Integrated Village Scale Farm in West Africa
As a supplement, spirulina algae offers remarkable benefits for undernourished people, especially children. Over the past 40 years, numerous projects have been growing spirulina in developing world villages in Africa, Asia and South America. This is one example.
The Integrated Village System in Farende, Togo. This remote village participated in an experimental project growing spirulina. Solar panels powered pond paddlewheels. A small 100 m2 pond could supplement the diet of 100 children a day. Pouring pond water through a screen, spirulina became a paste, then solar dried and distributed at the health clinic. Undernourished children took spirulina daily. One tbsp a day mixed with water brought remarkable results.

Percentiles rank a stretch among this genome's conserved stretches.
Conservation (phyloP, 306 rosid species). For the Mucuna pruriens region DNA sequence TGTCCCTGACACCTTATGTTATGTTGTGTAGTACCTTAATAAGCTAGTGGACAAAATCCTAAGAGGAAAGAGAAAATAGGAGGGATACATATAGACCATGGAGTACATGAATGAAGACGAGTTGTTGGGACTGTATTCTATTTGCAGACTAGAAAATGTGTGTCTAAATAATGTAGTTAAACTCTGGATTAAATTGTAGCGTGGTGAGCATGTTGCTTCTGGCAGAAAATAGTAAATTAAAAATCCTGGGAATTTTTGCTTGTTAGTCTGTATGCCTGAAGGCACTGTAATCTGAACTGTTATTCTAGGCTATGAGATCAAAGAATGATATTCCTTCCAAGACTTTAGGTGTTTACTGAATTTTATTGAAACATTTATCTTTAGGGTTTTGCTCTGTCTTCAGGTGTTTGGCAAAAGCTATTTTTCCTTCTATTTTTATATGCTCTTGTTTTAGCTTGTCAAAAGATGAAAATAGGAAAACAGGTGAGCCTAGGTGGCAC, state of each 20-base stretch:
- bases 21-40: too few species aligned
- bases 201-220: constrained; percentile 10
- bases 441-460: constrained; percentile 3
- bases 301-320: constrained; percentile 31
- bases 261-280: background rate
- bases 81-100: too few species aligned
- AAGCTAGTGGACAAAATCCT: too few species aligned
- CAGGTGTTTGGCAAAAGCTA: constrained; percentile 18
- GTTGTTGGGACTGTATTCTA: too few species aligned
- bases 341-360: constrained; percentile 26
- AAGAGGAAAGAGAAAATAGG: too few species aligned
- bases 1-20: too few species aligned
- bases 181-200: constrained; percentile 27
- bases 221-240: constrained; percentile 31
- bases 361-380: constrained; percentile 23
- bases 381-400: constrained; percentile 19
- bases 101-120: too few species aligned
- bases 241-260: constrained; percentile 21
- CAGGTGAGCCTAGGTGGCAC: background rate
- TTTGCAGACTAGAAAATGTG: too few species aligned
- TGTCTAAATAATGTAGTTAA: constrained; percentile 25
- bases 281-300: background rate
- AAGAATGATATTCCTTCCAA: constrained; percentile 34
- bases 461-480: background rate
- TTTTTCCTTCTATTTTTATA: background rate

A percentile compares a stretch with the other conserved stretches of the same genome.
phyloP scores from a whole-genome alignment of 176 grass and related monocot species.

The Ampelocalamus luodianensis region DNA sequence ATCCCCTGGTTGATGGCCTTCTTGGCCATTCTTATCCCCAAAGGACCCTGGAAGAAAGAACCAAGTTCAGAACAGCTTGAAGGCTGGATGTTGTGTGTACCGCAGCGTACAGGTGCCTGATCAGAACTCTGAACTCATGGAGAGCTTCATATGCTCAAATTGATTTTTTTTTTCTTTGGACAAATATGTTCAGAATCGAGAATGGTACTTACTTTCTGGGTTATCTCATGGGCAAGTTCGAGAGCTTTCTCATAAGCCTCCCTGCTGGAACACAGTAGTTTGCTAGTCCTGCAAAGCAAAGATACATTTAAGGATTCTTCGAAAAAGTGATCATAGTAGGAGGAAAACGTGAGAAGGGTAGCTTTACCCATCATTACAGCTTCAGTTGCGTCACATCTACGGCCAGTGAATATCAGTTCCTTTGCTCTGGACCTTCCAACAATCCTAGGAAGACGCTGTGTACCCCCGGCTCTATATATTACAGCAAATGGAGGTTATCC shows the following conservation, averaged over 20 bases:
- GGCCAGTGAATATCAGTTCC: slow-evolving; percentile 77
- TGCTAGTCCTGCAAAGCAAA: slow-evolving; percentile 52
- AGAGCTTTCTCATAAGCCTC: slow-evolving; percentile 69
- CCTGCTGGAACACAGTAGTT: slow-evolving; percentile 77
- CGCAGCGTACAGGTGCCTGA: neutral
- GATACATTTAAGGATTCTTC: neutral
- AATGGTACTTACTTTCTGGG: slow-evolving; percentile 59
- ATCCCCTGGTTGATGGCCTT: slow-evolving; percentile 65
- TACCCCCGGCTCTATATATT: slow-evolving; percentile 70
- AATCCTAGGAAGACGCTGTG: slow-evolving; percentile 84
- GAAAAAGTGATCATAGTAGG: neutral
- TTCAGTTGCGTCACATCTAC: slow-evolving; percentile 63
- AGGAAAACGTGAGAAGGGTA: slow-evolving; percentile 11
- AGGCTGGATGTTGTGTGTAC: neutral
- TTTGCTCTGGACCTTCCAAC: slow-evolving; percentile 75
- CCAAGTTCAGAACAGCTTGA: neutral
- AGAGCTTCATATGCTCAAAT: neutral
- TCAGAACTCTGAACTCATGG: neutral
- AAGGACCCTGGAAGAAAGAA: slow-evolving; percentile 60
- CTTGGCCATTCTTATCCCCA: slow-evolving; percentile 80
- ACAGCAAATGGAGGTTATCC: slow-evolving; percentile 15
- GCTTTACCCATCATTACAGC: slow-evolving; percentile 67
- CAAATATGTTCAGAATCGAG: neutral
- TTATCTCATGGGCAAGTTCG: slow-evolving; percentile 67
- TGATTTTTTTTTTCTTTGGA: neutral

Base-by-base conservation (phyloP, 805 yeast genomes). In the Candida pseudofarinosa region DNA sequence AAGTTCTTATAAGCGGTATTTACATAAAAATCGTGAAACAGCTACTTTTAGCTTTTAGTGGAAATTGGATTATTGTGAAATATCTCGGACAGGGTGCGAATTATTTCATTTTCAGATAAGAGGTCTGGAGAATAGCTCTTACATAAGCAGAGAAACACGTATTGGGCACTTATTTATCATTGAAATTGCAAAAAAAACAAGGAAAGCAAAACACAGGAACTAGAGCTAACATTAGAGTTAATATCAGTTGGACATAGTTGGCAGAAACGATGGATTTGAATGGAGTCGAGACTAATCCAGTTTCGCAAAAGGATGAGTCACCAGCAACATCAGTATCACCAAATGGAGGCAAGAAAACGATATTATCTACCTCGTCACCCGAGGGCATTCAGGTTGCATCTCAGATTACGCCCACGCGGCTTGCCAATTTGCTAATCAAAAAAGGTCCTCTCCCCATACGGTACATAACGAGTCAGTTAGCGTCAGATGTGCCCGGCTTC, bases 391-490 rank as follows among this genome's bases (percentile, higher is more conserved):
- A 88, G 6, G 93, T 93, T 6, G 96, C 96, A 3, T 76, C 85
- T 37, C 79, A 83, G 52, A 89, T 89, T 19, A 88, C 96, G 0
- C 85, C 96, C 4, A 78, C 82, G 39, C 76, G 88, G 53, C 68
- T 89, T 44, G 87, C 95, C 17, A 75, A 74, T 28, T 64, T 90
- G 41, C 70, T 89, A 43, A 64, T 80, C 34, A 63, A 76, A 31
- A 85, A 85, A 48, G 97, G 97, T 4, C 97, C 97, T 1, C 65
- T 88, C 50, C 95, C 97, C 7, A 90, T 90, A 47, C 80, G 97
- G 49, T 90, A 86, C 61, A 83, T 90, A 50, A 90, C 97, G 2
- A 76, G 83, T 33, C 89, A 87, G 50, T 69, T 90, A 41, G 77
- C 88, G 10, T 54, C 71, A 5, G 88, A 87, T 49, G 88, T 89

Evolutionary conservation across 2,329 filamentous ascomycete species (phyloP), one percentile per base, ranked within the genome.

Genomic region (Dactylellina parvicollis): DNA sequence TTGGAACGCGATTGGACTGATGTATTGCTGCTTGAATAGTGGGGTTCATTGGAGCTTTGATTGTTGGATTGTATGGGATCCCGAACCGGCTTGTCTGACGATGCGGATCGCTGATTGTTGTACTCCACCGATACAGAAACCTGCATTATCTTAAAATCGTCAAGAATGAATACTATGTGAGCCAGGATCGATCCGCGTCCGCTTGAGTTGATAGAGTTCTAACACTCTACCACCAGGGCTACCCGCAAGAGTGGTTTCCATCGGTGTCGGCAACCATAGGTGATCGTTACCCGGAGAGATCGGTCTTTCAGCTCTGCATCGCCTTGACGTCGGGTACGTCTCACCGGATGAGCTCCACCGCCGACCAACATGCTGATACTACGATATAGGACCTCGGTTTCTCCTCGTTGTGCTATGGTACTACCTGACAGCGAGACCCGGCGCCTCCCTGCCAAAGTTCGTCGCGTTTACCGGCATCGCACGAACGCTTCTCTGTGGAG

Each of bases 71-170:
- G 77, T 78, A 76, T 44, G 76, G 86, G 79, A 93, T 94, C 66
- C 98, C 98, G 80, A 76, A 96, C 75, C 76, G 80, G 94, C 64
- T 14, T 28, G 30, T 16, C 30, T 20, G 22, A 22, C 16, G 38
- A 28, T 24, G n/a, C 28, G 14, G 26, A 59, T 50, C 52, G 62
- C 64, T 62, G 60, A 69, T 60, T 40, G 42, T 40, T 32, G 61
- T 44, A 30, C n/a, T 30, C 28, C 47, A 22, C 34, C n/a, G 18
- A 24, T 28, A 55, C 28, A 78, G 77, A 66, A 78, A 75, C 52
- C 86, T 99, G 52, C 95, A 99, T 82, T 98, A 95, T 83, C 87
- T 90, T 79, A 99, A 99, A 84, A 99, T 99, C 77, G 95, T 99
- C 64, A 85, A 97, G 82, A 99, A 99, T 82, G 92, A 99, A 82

9:40 minute video of the appropriate tech project developed by Dr. Ripley D. Fox (1989).
Tending the growing basin in Farende, Togo. Solar dryer in background.
Dr. Ripley Fox and assistants harvesting spirulina through screens.
The local health clinic nurse introduced children to spirulina. The design for the Integrated Health and Energy System won the prestigious 1987 European Award for Appropriate Environmental Technology, sponsored by the European Economic Community and the UN Environmental Program.
Ripley D. Fox
Dr. Sci., Université Louis Pasteur de Strasbourg
B.A., Pomona College, Claremont, California USA
(photo Denise and Ripley Fox)
Pioneer in village scale spirulina production to combat malnutrition since 1969. Developer of integrated systems for village spirulina production. Author of two books and numerous articles on spirulina. Experience in India, Togo, Vietnam, Peru, Senegal and China.